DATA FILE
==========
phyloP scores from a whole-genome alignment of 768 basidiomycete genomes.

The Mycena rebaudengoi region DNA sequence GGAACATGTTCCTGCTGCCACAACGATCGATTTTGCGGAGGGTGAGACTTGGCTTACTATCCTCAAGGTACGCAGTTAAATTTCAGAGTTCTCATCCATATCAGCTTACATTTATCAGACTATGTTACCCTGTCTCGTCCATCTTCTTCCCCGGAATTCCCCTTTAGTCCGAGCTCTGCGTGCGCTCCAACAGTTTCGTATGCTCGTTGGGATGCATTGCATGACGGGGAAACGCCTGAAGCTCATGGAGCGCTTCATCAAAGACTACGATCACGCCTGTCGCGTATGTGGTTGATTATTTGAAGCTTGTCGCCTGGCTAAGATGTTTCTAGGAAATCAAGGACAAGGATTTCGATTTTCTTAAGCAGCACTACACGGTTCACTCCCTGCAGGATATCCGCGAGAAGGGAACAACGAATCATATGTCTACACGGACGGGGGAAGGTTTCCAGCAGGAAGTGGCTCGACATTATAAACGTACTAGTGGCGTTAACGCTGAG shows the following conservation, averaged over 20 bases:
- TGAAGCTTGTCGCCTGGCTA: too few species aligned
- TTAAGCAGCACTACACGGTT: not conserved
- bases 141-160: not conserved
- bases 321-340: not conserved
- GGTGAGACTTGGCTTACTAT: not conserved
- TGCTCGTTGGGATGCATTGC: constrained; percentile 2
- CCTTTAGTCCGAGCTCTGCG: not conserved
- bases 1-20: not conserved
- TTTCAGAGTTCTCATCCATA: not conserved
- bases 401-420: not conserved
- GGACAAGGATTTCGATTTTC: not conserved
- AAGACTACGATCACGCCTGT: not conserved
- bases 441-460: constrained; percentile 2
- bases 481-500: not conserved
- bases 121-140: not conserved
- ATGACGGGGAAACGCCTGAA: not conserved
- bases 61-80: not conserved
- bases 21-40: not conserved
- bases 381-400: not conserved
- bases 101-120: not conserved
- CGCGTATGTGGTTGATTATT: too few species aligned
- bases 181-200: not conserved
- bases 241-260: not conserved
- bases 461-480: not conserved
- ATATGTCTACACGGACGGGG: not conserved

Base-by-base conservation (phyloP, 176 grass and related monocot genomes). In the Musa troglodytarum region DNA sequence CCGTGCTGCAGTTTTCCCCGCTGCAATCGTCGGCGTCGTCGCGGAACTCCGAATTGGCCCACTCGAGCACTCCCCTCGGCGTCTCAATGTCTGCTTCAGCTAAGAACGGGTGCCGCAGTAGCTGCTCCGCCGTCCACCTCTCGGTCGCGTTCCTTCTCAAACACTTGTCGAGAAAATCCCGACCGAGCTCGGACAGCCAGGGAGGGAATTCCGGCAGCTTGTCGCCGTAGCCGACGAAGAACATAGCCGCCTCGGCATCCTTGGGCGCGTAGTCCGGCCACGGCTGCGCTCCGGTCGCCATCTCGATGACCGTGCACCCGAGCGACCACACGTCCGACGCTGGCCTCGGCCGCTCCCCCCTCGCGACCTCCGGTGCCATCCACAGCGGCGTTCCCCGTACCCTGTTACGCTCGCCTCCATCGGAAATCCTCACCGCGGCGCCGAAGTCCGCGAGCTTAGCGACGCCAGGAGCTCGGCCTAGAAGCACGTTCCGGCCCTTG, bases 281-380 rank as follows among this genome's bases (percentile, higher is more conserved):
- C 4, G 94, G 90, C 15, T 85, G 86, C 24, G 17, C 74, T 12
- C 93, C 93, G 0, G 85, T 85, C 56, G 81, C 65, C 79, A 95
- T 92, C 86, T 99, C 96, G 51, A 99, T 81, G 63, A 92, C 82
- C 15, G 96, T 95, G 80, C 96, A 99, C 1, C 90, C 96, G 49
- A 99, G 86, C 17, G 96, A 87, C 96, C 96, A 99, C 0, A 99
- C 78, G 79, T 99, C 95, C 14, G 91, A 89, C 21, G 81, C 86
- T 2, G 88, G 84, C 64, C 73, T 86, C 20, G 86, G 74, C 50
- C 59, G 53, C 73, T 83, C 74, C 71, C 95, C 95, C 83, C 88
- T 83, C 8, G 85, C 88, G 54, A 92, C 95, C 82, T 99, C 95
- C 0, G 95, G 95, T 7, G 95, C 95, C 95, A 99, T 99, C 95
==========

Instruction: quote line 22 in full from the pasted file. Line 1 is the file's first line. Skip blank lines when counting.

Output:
- bases 101-120: not conserved